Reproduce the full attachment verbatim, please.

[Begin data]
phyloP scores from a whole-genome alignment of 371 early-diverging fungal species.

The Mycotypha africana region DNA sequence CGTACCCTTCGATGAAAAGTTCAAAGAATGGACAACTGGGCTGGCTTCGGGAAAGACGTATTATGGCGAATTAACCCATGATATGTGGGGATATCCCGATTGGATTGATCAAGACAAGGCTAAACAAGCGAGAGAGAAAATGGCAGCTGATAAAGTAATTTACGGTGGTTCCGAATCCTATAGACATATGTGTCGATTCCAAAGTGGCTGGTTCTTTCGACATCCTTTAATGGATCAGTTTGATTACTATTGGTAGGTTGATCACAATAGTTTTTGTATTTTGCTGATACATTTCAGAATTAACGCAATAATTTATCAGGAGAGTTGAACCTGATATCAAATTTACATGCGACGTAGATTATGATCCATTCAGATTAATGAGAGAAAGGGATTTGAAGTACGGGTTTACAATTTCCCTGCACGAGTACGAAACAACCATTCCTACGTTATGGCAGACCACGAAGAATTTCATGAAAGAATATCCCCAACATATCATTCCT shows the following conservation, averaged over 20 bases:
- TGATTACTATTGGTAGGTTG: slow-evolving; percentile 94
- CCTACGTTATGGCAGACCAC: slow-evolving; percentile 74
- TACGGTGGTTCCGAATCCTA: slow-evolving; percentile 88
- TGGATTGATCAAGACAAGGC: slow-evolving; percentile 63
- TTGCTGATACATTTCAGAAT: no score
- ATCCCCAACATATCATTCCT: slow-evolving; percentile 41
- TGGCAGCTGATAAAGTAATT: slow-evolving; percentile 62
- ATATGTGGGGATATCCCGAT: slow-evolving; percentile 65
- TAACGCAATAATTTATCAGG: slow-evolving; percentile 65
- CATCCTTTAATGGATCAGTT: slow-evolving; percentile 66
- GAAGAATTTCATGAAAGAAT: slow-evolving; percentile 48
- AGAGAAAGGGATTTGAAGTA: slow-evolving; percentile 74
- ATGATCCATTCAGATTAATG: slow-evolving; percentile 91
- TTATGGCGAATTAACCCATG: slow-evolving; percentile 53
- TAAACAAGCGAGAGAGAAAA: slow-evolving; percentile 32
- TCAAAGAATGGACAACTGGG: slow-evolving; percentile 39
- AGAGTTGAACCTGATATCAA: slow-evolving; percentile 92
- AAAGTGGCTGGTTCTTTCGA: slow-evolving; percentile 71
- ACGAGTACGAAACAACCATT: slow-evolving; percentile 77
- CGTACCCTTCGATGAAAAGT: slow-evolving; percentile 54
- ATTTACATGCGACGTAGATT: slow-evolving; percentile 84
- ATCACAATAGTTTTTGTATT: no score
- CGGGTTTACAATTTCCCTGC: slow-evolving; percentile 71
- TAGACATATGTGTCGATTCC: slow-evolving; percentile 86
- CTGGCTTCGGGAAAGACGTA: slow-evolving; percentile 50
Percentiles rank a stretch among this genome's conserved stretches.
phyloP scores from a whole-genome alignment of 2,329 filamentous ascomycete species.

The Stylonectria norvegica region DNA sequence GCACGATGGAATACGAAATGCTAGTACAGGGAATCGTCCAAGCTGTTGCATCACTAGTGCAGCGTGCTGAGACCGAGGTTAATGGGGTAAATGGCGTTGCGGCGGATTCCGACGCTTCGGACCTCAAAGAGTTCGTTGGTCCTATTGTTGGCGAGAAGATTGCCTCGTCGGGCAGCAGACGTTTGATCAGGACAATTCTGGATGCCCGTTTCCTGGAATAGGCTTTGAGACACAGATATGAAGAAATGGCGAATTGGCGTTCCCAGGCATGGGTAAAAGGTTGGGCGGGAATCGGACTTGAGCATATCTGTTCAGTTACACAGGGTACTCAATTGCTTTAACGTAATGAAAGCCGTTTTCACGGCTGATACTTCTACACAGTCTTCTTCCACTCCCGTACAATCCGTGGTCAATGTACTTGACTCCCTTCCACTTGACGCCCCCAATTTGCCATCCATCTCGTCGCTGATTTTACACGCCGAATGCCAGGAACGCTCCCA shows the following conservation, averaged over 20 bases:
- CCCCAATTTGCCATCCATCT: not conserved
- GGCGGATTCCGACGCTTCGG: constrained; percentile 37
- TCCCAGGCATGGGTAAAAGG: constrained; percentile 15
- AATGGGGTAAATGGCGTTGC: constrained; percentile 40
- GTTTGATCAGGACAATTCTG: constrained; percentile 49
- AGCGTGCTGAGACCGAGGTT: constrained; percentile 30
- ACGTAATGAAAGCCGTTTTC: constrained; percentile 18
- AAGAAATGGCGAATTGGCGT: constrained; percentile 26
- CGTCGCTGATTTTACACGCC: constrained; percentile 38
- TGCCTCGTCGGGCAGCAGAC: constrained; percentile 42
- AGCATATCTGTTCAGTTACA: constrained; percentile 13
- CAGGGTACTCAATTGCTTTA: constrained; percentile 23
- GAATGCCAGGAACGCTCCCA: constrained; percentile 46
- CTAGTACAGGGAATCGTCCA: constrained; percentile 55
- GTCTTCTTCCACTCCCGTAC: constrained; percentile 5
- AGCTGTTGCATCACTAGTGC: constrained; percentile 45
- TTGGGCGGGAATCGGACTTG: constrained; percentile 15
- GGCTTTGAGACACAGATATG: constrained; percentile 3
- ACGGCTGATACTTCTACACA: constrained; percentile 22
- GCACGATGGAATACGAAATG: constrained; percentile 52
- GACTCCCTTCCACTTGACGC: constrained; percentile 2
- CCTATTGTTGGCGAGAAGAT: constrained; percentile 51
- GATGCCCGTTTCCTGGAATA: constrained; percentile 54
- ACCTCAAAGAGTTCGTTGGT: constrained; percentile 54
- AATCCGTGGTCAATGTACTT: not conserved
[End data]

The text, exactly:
phyloP scores from a whole-genome alignment of 371 early-diverging fungal species.

The Mycotypha africana region DNA sequence CGTACCCTTCGATGAAAAGTTCAAAGAATGGACAACTGGGCTGGCTTCGGGAAAGACGTATTATGGCGAATTAACCCATGATATGTGGGGATATCCCGATTGGATTGATCAAGACAAGGCTAAACAAGCGAGAGAGAAAATGGCAGCTGATAAAGTAATTTACGGTGGTTCCGAATCCTATAGACATATGTGTCGATTCCAAAGTGGCTGGTTCTTTCGACATCCTTTAATGGATCAGTTTGATTACTATTGGTAGGTTGATCACAATAGTTTTTGTATTTTGCTGATACATTTCAGAATTAACGCAATAATTTATCAGGAGAGTTGAACCTGATATCAAATTTACATGCGACGTAGATTATGATCCATTCAGATTAATGAGAGAAAGGGATTTGAAGTACGGGTTTACAATTTCCCTGCACGAGTACGAAACAACCATTCCTACGTTATGGCAGACCACGAAGAATTTCATGAAAGAATATCCCCAACATATCATTCCT shows the following conservation, averaged over 20 bases:
- TGATTACTATTGGTAGGTTG: slow-evolving; percentile 94
- CCTACGTTATGGCAGACCAC: slow-evolving; percentile 74
- TACGGTGGTTCCGAATCCTA: slow-evolving; percentile 88
- TGGATTGATCAAGACAAGGC: slow-evolving; percentile 63
- TTGCTGATACATTTCAGAAT: no score
- ATCCCCAACATATCATTCCT: slow-evolving; percentile 41
- TGGCAGCTGATAAAGTAATT: slow-evolving; percentile 62
- ATATGTGGGGATATCCCGAT: slow-evolving; percentile 65
- TAACGCAATAATTTATCAGG: slow-evolving; percentile 65
- CATCCTTTAATGGATCAGTT: slow-evolving; percentile 66
- GAAGAATTTCATGAAAGAAT: slow-evolving; percentile 48
- AGAGAAAGGGATTTGAAGTA: slow-evolving; percentile 74
- ATGATCCATTCAGATTAATG: slow-evolving; percentile 91
- TTATGGCGAATTAACCCATG: slow-evolving; percentile 53
- TAAACAAGCGAGAGAGAAAA: slow-evolving; percentile 32
- TCAAAGAATGGACAACTGGG: slow-evolving; percentile 39
- AGAGTTGAACCTGATATCAA: slow-evolving; percentile 92
- AAAGTGGCTGGTTCTTTCGA: slow-evolving; percentile 71
- ACGAGTACGAAACAACCATT: slow-evolving; percentile 77
- CGTACCCTTCGATGAAAAGT: slow-evolving; percentile 54
- ATTTACATGCGACGTAGATT: slow-evolving; percentile 84
- ATCACAATAGTTTTTGTATT: no score
- CGGGTTTACAATTTCCCTGC: slow-evolving; percentile 71
- TAGACATATGTGTCGATTCC: slow-evolving; percentile 86
- CTGGCTTCGGGAAAGACGTA: slow-evolving; percentile 50
Percentiles rank a stretch among this genome's conserved stretches.
phyloP scores from a whole-genome alignment of 2,329 filamentous ascomycete species.

The Stylonectria norvegica region DNA sequence GCACGATGGAATACGAAATGCTAGTACAGGGAATCGTCCAAGCTGTTGCATCACTAGTGCAGCGTGCTGAGACCGAGGTTAATGGGGTAAATGGCGTTGCGGCGGATTCCGACGCTTCGGACCTCAAAGAGTTCGTTGGTCCTATTGTTGGCGAGAAGATTGCCTCGTCGGGCAGCAGACGTTTGATCAGGACAATTCTGGATGCCCGTTTCCTGGAATAGGCTTTGAGACACAGATATGAAGAAATGGCGAATTGGCGTTCCCAGGCATGGGTAAAAGGTTGGGCGGGAATCGGACTTGAGCATATCTGTTCAGTTACACAGGGTACTCAATTGCTTTAACGTAATGAAAGCCGTTTTCACGGCTGATACTTCTACACAGTCTTCTTCCACTCCCGTACAATCCGTGGTCAATGTACTTGACTCCCTTCCACTTGACGCCCCCAATTTGCCATCCATCTCGTCGCTGATTTTACACGCCGAATGCCAGGAACGCTCCCA shows the following conservation, averaged over 20 bases:
- CCCCAATTTGCCATCCATCT: not conserved
- GGCGGATTCCGACGCTTCGG: constrained; percentile 37
- TCCCAGGCATGGGTAAAAGG: constrained; percentile 15
- AATGGGGTAAATGGCGTTGC: constrained; percentile 40
- GTTTGATCAGGACAATTCTG: constrained; percentile 49
- AGCGTGCTGAGACCGAGGTT: constrained; percentile 30
- ACGTAATGAAAGCCGTTTTC: constrained; percentile 18
- AAGAAATGGCGAATTGGCGT: constrained; percentile 26
- CGTCGCTGATTTTACACGCC: constrained; percentile 38
- TGCCTCGTCGGGCAGCAGAC: constrained; percentile 42
- AGCATATCTGTTCAGTTACA: constrained; percentile 13
- CAGGGTACTCAATTGCTTTA: constrained; percentile 23
- GAATGCCAGGAACGCTCCCA: constrained; percentile 46
- CTAGTACAGGGAATCGTCCA: constrained; percentile 55
- GTCTTCTTCCACTCCCGTAC: constrained; percentile 5
- AGCTGTTGCATCACTAGTGC: constrained; percentile 45
- TTGGGCGGGAATCGGACTTG: constrained; percentile 15
- GGCTTTGAGACACAGATATG: constrained; percentile 3
- ACGGCTGATACTTCTACACA: constrained; percentile 22
- GCACGATGGAATACGAAATG: constrained; percentile 52
- GACTCCCTTCCACTTGACGC: constrained; percentile 2
- CCTATTGTTGGCGAGAAGAT: constrained; percentile 51
- GATGCCCGTTTCCTGGAATA: constrained; percentile 54
- ACCTCAAAGAGTTCGTTGGT: constrained; percentile 54
- AATCCGTGGTCAATGTACTT: not conserved